The epidemic of obesity is impacting an increasing proportion of children, adolescents and adults with a common feature being low levels of physical activity (PA). Despite having more knowledge than ever before about the benefits of PA for health and the growth and development of youngsters, we are only paying lip-service to the development of motor skills in children. Fun, enjoyment and basic skills are the essential underpinnings of meaningful participation in PA. A concurrent problem is the reported increase in sitting time with the most common sedentary behaviors being TV viewing and other screen-based games. Limitations of time have contributed to a displacement of active behaviors with inactive pursuits, which has contributed to reductions in activity energy expenditure. To redress the energy imbalance in overweight and obese children, we urgently need out-of-the-box multisectoral solutions. There is little to be gained from a shame and blame mentality where individuals, their parents, teachers and other groups are singled out as causes of the problem. Such an approach does little more than shift attention from the main game of prevention and management of the condition, which requires a concerted, whole-of-government approach (in each country). The failure to support and encourage all young people to participate in regular PA will increase the chance that our children will live shorter and less healthy lives than their parents. In short, we need novel environmental approaches to foster a systematic increase in PA. This paper provides examples of opportunities and challenges for PA strategies to prevent obesity with a particular emphasis on the school and home settings.
This study investigated the potential of a classification procedure to determine type, duration, and frequency of children's physical activity (PA) during 7 days based on accelerometer data. Hip and wrist accelerometer data (1-second epoch) were collected over a week in 41 children (age: 10.7 ± 0.9 years). The classification procedure was used to assign each second into one of the following four categories: stationary activities, walking, running, and jumping. A diary was used to assess the simultaneous activity setting. Children spent 75.5% of the time (600.9 ± 80.1 minutes/day) on stationary activities, 15.6% (124.6 ± 33.6 minutes/day) on walking, 2% (16.1 ± 8.6 minutes/day) on running, and 1% (4.7 ± 5.2 minutes/day) on jumping. The median duration of stationary activities, walking, running, and jumping was 4, 2, 1, and 1 seconds, respectively. The largest proportion of running and jumping occurred during outdoor sport training (10.7%), physical education classes (6.7%), and vigorous outdoor activity (6.1%). The classification procedure used in this study shows the potential for analyzing children's PA in free-living conditions. The study results revealed that children's PA is characterized by very short activity bouts and that providing the possibility for children to participate in structured or unstructured outdoor activities might increase their PA. Therefore, the classification procedure enhanced the analysis of the transitory nature of children's PA and the understanding of their PA behavior during different activity settings.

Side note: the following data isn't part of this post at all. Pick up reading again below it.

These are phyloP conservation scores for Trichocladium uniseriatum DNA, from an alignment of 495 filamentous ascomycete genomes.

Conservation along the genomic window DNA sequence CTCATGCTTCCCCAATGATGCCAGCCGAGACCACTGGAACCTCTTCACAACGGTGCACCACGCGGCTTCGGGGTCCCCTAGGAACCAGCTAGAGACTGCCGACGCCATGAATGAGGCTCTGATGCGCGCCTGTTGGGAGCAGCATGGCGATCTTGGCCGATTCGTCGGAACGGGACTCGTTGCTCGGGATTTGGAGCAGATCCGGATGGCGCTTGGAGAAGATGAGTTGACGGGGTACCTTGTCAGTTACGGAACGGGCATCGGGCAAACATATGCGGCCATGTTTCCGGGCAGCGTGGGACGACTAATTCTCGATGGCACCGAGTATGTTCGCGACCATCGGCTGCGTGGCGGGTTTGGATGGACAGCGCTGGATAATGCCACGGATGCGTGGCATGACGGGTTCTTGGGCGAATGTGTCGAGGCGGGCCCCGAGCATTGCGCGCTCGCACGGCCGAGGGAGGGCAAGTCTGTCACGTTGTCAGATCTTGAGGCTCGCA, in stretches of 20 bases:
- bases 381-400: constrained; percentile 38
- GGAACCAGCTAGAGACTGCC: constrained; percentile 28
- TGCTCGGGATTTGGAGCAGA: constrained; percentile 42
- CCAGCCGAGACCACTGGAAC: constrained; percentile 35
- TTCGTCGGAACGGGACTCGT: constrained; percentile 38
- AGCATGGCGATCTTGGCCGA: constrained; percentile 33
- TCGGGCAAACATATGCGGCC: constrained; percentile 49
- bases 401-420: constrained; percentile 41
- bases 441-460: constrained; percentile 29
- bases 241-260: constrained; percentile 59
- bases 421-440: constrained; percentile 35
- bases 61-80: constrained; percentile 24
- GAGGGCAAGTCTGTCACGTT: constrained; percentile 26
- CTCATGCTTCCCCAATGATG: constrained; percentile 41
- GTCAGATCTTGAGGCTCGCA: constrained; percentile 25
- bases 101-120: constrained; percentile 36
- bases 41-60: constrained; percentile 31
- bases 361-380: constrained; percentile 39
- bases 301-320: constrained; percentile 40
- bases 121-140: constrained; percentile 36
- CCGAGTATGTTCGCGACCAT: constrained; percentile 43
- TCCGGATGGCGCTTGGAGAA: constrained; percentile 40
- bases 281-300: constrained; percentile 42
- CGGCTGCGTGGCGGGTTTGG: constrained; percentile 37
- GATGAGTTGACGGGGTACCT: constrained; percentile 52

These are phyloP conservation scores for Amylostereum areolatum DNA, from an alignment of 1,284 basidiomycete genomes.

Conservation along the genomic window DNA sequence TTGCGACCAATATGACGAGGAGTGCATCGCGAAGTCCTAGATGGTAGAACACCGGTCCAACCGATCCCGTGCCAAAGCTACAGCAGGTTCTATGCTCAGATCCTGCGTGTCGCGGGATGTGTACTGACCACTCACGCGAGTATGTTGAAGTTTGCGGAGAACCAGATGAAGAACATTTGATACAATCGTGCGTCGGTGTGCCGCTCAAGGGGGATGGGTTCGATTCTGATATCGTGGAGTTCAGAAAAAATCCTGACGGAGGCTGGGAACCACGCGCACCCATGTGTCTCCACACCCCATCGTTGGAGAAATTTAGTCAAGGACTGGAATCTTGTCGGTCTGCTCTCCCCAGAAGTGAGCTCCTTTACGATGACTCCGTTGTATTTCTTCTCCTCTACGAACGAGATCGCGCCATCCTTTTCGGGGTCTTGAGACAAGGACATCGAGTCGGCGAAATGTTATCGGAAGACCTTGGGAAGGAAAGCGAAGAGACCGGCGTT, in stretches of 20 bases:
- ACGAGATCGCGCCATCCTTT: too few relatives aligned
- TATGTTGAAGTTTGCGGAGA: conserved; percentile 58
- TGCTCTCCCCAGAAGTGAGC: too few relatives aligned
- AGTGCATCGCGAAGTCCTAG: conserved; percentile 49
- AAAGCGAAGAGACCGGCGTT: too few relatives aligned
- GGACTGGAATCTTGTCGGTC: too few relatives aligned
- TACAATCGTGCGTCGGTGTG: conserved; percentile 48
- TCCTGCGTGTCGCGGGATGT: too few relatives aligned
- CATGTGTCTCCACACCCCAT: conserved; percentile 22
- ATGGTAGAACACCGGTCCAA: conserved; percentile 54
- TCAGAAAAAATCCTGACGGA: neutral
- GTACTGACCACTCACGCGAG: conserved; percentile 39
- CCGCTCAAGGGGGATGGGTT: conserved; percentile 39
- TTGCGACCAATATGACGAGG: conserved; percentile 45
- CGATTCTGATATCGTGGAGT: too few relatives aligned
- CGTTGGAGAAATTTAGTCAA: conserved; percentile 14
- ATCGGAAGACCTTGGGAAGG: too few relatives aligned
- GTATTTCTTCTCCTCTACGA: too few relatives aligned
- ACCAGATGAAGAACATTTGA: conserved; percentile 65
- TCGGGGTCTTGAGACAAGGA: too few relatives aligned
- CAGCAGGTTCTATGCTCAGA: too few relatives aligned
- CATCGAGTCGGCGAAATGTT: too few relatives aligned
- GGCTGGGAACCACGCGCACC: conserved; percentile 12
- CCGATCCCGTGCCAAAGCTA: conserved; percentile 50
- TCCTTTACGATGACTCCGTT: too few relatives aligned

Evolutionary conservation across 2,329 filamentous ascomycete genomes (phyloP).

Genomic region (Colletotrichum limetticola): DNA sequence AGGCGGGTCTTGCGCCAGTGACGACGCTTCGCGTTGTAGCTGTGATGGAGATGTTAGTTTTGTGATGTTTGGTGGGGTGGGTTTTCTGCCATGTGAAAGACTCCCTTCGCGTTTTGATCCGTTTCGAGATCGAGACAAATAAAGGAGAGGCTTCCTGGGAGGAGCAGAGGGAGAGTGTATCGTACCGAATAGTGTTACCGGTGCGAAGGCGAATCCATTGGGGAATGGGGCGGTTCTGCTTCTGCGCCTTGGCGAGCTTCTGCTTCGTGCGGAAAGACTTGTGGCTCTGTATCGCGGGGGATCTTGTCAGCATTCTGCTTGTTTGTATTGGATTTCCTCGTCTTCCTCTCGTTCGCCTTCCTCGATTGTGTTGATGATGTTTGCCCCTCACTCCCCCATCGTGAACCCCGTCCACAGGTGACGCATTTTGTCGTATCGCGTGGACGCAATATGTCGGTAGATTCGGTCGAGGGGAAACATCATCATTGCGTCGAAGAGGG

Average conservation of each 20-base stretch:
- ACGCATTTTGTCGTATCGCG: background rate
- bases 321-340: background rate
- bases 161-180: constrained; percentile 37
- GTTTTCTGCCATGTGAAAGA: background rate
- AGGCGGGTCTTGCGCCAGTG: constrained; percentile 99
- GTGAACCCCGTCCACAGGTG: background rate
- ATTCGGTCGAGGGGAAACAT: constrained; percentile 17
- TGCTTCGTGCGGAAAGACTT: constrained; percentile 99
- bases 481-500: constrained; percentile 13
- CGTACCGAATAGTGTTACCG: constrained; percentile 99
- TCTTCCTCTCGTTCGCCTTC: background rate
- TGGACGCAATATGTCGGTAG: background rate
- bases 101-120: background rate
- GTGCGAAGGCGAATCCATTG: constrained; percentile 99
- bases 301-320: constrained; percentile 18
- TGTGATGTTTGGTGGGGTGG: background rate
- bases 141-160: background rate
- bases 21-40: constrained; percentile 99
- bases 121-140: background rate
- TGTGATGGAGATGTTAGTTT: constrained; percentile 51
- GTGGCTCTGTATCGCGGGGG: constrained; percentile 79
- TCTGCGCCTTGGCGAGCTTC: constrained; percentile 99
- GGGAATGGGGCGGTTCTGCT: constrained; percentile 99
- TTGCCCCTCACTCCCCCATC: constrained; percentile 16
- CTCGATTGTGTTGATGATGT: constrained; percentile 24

The aim of this study was to compare the effect of endurance training (ET), resistance training (RT), and concurrent training (CT) on circulating antioxidant capacity and oxidative stress. For this purpose, 30 men aged 21.7 ± 2.4 years were assigned to the following three training groups: ET, which included continuous running with incremental intensity that was increased up to 80% of maximal heart rate (n = 10); RT, which included a beginning load of 50% of one repetition maximum (1RM) that was increased up to 80% of 1RM (n = 10); and CT, which included ET and RT programs every other day during the week (n = 10). Activities of superoxide dismutase (SOD) and glutathione peroxidase (GPx) in erythrocytes and total antioxidant capacity (TAC) and malondialdehyde (MDA) level in plasma were measured. The results showed that SOD significantly increased by 21.85% (p = 0.020), 9.54% (p = 0.032), and 14.55% (p = 0.038) in the ET, RT, and CT groups, respectively. Furthermore, the activity of erythrocyte GPx significantly increased in the ET (p = 0.018) and CT (p = 0.042) groups. The TAC increased significantly in the ET (p = 0.040) and CT (p = 0.049) groups compared with the pretest values. The MDA level significantly decreased in the ET group by 32.7% (p = 0.028), by 32% in the RT group (p = 0.025), and by 29.1% (p = 0.047) in the CT group. However, there was no significant difference in the interaction of time and group between variables of SOD and GPx enzymes and TAC of plasma and MDA in the ET, RT, and CT groups (p < 0.05). It can be concluded that all three training types induced the same changes in redox state (increased SOD activity and reduction in MDA levels), but at different rates.